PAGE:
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A step short of democracy

Lack of political maturity inhibits Egypt from getting off the ground

by Rany Kassab

With election fever yet to hit Lebanon, less than a year ahead of the 2013 parliamentary elections, the eyes of Lebanese and much of the Arab world were turned westward in recent weeks, toward two countries that hold particular geo-political significance on the world stage, and with whom Lebanon has a special historical, cultural, and emotional bond.

Affectionately referred to as Umm el Hanouna and Umm el Dounya, the similarities in the recent presidential campaigns of both France and Egypt, respectively, are to a large extent limited to these terms of endearment.

Though both countries adopt a two-round system of elections, with the top two runners-up in the first round facing each other in a second and final round and the president directly elected by universal suffrage, the fact that France has been honing its democracy for more than 200 years has clearly placed it at an advantage. This was fairly evident when comparing the campaign that led François Holland to the Elysée to the one that saw Ahmad Shafiq squaring off with Mohammed Mursi for the Egyptian presidency.

At face value, and considering that it was the country’s first genuine elections since the 1952 revolution which ended Egypt's multi-party system, the presidential elections in Egypt had nearly all the components to render it a true democratic milestone, one that the revolutionaries of January 25, 2011, many of whom aspired to a “western-style” democracy, had fought for. A presidential oversight commission made up of the country’s highest judges was set up, Egyptians living abroad were given the chance to vote in embassies and consulates, a campaign-spending ceiling was placed and each candidate allocated a number and logo to facilitate identification and recognition and a campaign silence period was promulgated and largely enforced to maintain a “free voting environment.”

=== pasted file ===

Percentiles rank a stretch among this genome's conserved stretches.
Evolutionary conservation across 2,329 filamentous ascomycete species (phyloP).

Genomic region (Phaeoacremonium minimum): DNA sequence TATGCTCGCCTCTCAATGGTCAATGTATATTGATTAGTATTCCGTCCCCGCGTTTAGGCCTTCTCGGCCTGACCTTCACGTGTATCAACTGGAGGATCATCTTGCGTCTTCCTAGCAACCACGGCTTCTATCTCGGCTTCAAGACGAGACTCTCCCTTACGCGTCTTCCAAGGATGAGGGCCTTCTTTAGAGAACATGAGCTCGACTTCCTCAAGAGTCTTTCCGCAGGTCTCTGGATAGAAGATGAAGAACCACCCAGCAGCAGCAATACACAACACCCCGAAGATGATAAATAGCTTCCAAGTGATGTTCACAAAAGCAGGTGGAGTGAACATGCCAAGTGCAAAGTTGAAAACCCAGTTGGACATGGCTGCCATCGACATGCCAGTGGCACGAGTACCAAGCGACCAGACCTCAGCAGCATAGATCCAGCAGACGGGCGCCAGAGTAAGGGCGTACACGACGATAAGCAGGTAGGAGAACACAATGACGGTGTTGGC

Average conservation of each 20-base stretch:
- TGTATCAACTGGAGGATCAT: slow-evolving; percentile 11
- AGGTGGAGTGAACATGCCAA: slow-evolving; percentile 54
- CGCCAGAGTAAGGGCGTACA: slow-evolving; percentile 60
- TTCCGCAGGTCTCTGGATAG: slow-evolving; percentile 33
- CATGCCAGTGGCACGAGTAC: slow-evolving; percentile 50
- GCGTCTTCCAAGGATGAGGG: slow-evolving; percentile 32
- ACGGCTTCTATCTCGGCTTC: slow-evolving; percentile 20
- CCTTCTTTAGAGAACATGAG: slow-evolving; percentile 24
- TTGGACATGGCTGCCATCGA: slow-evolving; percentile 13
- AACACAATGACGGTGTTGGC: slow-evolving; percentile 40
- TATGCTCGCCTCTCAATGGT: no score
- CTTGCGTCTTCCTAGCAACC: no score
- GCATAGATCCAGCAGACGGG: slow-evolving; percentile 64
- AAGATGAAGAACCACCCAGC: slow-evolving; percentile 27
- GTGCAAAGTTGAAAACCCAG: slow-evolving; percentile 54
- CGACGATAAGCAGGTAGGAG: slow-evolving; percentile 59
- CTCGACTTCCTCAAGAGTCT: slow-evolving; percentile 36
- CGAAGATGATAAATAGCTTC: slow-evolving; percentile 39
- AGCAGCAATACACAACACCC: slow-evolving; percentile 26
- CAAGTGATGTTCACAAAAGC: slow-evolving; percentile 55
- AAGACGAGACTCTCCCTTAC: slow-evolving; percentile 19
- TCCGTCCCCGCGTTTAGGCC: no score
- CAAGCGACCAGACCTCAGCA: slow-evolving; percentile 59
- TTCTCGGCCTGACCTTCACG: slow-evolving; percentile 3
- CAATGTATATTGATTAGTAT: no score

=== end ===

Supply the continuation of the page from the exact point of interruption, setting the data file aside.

Yet despite all these measures, and regardless of the influence of the military in the process and the enactment of tailor-made laws and regulations to prohibit certain candidates from running (or allowing them), the key failure that prevents hailing these elections as a testament to pure democracy is the lack of political maturity.

Missing the point

While it might seem harsh, and may be excused to a certain extent because of a lack of precedent or a deep-rooted democratic culture, the reality of the matter is that the situation resembled one of a completed puzzle with a missing centerpiece.

In fact, little effort was made to make voters aware of their roles and responsibilities as citizens to cast their ballot based on their conviction in the program of their preferred candidate. Nor was there any to drive to highlight the issues at hand that voters would need to consider when choosing who to vote for. Instead, most campaigning prior to the elections focused on the mechanics of the process, failing to trigger the much needed debate on the nation’s post-autocratic agenda.